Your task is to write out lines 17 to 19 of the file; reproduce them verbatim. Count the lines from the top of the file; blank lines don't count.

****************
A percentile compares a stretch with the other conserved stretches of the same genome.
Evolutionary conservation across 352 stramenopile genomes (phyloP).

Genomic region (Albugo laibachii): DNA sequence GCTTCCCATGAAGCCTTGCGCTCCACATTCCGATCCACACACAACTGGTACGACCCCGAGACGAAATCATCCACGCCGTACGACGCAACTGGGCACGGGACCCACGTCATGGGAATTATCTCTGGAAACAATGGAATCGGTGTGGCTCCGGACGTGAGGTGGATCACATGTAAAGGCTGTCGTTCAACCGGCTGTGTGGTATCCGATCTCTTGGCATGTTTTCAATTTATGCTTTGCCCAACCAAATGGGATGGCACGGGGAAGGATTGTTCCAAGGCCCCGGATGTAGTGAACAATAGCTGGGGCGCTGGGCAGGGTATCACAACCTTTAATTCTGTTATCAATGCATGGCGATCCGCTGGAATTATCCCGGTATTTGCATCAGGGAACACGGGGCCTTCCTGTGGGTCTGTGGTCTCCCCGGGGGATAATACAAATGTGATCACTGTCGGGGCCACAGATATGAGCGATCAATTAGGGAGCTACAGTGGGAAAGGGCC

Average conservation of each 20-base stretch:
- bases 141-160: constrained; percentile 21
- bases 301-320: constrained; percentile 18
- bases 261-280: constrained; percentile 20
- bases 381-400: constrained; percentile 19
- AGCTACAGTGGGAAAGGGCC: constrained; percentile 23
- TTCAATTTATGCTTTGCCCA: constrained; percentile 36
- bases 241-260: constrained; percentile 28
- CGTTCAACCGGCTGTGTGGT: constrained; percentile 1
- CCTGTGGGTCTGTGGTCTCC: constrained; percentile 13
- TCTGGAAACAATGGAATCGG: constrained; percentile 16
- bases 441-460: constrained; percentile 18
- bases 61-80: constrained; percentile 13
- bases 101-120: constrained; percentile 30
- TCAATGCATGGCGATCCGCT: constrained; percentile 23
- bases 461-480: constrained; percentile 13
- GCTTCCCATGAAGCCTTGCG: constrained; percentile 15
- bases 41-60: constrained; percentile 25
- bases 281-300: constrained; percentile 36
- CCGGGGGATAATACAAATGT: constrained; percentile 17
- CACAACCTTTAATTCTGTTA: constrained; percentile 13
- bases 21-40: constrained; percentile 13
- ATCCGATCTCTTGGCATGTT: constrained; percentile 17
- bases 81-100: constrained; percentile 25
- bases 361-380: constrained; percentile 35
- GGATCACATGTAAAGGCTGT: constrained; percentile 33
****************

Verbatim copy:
- bases 101-120: constrained; percentile 30
- TCAATGCATGGCGATCCGCT: constrained; percentile 23
- bases 461-480: constrained; percentile 13